Edward's Point of View-Flashback
I shuddered at the memory of the tragic day, it was 1918. I received a letter, the draft that would take me to the war. With hands shaking I opened the envelope and read the orders that I would have to report for duty in one week.
My assignment was to go to France, the western front. My father, Edward Sr. and mother Elizabeth, looked at me with desperation and fear, knowing that it may be the last time they would see me. A sense of dread blanketed me at that point but a sense of purpose also grew stronger every second that passed. As their only son, I was painfully aware that I may not come back, and they would have to live in sorrow and grief of never seeing me again.
At seventeen, I had yet to go and venture the world; I had not even had a girl, a relationship. I could sense that my parents hoped to see me with a wife and children someday, but that would have to wait. I had not met the girl who I wanted to be with anyway. All this could be put on hold until I came back.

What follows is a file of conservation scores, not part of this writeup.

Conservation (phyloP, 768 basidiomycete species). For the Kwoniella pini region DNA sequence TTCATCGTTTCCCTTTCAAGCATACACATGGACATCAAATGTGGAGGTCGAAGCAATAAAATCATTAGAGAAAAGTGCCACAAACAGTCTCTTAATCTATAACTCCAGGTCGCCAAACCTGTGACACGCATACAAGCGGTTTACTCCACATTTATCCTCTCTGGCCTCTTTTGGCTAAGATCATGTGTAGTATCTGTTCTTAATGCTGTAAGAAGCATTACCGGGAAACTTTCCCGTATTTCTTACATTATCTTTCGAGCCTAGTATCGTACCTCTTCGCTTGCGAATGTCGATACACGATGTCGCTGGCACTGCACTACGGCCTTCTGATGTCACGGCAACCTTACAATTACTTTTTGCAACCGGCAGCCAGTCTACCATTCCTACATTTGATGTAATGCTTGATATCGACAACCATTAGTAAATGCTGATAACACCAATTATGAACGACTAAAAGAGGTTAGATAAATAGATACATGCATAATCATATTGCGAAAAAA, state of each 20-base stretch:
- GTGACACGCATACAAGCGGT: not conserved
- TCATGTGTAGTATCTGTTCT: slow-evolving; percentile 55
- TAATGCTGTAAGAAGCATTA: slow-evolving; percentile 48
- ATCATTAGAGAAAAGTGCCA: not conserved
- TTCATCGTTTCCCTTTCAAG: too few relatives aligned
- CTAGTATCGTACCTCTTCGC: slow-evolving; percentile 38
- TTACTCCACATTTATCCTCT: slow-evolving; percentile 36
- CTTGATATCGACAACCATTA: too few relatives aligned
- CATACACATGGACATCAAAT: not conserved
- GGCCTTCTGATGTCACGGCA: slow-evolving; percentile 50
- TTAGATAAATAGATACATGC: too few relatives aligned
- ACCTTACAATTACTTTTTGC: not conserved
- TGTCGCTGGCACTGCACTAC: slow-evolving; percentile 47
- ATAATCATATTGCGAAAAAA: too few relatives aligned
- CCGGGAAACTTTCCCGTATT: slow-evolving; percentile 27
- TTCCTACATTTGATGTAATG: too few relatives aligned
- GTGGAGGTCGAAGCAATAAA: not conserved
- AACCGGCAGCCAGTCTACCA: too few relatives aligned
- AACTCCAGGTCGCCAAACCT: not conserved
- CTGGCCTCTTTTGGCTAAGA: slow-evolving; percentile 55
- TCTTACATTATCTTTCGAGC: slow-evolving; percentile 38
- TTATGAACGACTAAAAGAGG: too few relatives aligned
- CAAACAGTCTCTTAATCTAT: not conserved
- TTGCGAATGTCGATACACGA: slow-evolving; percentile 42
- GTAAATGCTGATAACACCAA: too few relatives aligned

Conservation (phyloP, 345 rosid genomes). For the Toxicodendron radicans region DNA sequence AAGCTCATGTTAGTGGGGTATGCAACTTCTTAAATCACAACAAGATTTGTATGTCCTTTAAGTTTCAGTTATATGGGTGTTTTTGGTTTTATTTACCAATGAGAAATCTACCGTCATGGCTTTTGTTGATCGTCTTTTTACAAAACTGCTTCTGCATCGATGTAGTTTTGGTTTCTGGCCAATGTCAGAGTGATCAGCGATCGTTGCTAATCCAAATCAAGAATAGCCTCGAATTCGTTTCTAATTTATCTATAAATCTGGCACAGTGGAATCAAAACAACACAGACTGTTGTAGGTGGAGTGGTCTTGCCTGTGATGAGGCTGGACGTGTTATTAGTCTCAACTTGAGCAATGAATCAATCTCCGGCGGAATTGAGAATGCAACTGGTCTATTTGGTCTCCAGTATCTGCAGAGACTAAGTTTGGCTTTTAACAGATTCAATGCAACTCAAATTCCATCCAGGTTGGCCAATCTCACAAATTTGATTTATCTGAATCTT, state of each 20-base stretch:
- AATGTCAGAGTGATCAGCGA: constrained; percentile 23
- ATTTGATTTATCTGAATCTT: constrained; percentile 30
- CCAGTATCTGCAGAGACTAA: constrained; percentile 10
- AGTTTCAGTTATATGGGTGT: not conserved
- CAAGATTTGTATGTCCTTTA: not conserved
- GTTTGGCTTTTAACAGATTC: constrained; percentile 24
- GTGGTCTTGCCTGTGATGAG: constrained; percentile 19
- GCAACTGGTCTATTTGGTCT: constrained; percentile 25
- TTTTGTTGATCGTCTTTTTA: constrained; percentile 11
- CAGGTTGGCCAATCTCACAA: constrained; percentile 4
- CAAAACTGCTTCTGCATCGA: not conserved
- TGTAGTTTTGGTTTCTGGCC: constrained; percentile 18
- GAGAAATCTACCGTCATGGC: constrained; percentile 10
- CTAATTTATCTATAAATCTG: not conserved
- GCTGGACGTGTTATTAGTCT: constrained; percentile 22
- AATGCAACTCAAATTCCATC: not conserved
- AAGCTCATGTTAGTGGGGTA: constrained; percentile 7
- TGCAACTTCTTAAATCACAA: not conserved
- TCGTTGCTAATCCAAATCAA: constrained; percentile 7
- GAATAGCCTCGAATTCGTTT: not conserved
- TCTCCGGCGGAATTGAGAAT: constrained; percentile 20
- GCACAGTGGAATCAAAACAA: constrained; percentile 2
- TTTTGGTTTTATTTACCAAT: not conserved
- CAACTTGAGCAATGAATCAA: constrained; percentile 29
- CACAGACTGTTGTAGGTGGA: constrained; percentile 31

Upon my deployment, I was flown to the western front immediately. After several weeks of introduction to my battalion, orientation of my field assignment and practicing with various weapons, I was ready. The US expeditionary forces were to report under General John J Pershing. The war was fought in mostly trenches; I was familiar with that after my rather quick training in that area.
I was not a very religious person but with the battle raging and my fellow soldier dying in front of me, I started praying in my head, asking for protection and guidance. My commander ordered us to move across enemy lines when the left side of the flank was taken out. Serious blast and ear splitting rapid fire was all I could hear when the order was given to start our advancement. As I stepped under heavy fire, I crisscrossed the field with confidence I didn't feel.